The club has grown from six members in 1868, when it was founded for croquet (tennis was added in 1877), to 375 full members plus honorary members and some 100 temporary members elected from year to year. Membership requirements seem straightforward: applicants must have the backing of four full members, two of which have known you for at least three years. In practice, it can mean waiting decades with no certainty that you will ever be admitted. Winning a Wimbledon singles title is probably the easiest way of getting in, though that route may be fraught with difficulty. John McEnroe was made to wait a year after first winning the tournament as punishment for bad behaviour on court.
The annual subscription for members and the full list of those belonging are both classed as confidential — although names of the management committee are published: among them the Bank of England governor Mervyn King, not widely known for the quality of his forehand.
All the surplus from the annual tournament goes to the Lawn Tennis Association for developing British tennis. The club may appear elitist but it is hard to argue with its financial success: last year it made a surplus, after costs, of £29.2m — up £3.5m on 2008. The scale of organisation required has grown way beyond what even the most far-seeing club member could have imagined when the championship launched in 1877.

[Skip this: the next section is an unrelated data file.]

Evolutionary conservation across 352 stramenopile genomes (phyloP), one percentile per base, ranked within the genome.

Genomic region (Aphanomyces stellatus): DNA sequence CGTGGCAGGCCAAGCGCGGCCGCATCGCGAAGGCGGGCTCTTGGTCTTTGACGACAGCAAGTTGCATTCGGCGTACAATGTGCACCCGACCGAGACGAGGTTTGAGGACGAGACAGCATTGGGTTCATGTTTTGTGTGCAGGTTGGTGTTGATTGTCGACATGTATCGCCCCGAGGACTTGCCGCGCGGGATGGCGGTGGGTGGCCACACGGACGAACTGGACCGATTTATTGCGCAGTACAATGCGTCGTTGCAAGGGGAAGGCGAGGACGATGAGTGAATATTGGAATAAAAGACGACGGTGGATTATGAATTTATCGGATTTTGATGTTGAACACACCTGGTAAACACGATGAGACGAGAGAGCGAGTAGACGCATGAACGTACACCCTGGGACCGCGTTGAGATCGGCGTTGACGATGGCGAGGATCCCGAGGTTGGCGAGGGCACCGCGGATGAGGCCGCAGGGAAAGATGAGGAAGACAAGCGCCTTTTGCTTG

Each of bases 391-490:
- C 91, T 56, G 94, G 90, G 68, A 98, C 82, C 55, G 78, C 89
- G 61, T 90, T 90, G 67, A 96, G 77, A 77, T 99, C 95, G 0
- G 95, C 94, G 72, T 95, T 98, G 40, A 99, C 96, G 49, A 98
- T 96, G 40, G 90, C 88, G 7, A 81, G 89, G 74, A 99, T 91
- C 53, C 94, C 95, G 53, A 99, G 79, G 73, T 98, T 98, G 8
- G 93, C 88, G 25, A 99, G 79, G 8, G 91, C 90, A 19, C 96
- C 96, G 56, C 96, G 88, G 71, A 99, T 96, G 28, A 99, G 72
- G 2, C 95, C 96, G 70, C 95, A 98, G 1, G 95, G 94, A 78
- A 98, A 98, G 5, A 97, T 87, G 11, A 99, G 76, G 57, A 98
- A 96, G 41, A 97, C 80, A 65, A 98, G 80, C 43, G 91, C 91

Wimbledon’s popularity — a record 511,043 people attended last year — means that ticket allocation is always an issue. In particular, seats on the show-courts are sometimes left empty by people from the corporate-hospitality tents who prefer to eat, drink and network. The club says that fewer than 10% of tickets are allocated for hospitality use. The chief executive Ian Ritchie says: “The number of tickets allocated to the public is protected to ensure access for genuine fans.
“We could sell every ticket through a centralised booking system, avoiding the expense of a public ballot and stewarding long queues — but the ballot and queuing on the day is part of the unique Wimbledon experience.”
The queues, like everything at Wimbledon, are ordered and policed in a quasi-military fashion. If, however, you can’t face the prospect of camping out in SW19, there is at least one guaranteed way of getting the tickets you want. Perhaps it’s time to get the racket out and have a crack at the singles.